7:15 – 7:40 Music Stage – Bathtub Maria
7:40 – 7:50 Comedy Stage – John Dahlgren
8:00 – 8:25 Music Stage – Sam Martin
8:25 – 8:35 Comedy Stage – Destiny Sturdivant
8:45 – 9:10 Music Stage – Relax, It’s Science
9:10 – 9:20 Comedy Stage – Stephen Smith
9:30 – 9:55 Music Stage – Dereck Higgins Experience
9:55 – 10:05 Comedy Stage – Makayla Kelley
10:15 – 10:40 Music Stage – Mike Saklar Trio
10:40 – 10:50 Comedy Stage – Brenna Grabow
11:00 – 11:25 Music Stage – Wagon Blasters
11:25 – 11:35 Comedy Stage – Ryan de la Garza
11:45 – 12:10 Music Stage – Big AL band
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Photo coverage: Fleet Foxes at The Waiting Room Outdoors
While Lincoln Calling was going off all weekend, Omaha had its own share of big concerts. Friday night certainly was one, as indie folk giants Fleet Foxes graced Benson’s Military Avenue (the Waiting Room Outdoor space) with Nova Scotia indie rock band Nap Eyes. Fleet Foxes currently tours on the strength of Crack-Up (June 2017), its third overall LP and first since May 2011. See photos by HN contributor Bridget McQuillan below.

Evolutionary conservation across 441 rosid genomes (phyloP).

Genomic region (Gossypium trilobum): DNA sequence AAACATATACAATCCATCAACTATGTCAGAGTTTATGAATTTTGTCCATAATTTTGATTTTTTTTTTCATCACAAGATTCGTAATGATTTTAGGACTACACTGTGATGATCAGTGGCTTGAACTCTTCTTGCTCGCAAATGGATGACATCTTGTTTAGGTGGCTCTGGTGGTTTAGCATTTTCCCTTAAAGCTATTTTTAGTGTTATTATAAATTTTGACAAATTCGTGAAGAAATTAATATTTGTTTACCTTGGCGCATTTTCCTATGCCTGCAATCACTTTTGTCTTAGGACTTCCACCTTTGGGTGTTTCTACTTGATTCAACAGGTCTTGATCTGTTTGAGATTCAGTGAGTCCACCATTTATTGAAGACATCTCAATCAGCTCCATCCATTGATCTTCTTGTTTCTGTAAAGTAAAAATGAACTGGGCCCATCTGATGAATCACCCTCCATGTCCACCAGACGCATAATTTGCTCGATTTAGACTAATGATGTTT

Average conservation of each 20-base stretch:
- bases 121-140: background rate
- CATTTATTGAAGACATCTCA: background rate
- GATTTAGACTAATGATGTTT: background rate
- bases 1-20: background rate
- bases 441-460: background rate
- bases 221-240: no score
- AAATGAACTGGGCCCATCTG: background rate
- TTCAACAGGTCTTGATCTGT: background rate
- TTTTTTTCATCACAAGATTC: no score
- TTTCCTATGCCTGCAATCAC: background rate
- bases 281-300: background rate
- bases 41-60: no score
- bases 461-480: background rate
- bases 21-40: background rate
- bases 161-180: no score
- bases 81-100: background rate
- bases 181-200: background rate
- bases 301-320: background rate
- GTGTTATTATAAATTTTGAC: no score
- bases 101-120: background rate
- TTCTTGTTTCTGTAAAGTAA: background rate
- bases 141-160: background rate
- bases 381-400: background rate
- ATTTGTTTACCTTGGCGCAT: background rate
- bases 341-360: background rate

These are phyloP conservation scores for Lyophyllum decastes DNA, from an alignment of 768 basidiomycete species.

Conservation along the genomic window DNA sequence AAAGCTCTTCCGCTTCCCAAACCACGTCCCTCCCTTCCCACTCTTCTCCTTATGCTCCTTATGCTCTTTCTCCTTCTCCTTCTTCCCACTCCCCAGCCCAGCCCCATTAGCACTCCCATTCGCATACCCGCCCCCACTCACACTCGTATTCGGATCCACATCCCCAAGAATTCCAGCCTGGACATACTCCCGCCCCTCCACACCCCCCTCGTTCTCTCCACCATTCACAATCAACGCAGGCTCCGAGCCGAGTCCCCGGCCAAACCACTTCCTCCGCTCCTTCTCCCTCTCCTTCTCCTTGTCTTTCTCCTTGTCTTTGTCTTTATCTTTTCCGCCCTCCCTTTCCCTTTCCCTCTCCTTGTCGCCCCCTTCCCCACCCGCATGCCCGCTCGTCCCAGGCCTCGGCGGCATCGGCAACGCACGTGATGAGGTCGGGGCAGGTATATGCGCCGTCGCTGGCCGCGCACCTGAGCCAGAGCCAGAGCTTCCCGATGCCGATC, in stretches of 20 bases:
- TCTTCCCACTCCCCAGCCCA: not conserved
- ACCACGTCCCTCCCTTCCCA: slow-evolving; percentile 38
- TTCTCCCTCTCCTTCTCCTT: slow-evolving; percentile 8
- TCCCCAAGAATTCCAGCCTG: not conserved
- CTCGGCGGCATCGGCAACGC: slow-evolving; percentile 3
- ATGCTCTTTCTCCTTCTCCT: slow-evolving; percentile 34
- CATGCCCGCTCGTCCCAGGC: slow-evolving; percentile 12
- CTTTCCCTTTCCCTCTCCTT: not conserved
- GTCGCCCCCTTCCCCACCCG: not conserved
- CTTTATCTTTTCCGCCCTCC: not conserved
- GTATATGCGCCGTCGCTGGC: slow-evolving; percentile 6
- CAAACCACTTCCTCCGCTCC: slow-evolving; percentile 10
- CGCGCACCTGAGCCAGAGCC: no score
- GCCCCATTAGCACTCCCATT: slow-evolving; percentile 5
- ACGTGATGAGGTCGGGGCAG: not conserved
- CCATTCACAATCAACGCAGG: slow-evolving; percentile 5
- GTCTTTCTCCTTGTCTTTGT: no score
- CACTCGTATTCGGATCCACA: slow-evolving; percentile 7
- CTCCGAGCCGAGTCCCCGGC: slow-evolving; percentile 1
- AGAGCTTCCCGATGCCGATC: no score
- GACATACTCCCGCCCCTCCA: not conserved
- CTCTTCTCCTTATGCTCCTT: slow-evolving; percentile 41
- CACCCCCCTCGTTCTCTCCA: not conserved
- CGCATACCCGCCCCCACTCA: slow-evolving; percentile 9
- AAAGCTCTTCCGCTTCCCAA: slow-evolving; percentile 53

Photos by Bridget McQuillan
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The shows must go on! Here are a look at some of them over the next few nights. Add to them using our contribute feature here or email us a email@example.com with your story ideas and news tips.
Night Ideas, Death Cow, Yellow After Rain at The Commons LNK – Touring act Night Ideas rolls through Lincoln tonight to play with garage punk band Death Cow and math rockers Yellow After Rain. 7 p.m., $5, all-ages show, RSVP here.
Moon Hooch, Jackson Whalan, Lavender Fields at Slowdown – Tomorrow night, Brooklyn “cave music” jammers Moon Hooch come to Omaha with touring partners in hip-hop artist Jackson Whalan and Long Beach reggae/psychedelic multi-instrumentalist Lavendar Fields. 8 p.m. show, $13 advance/$15 day-of. RSVP here.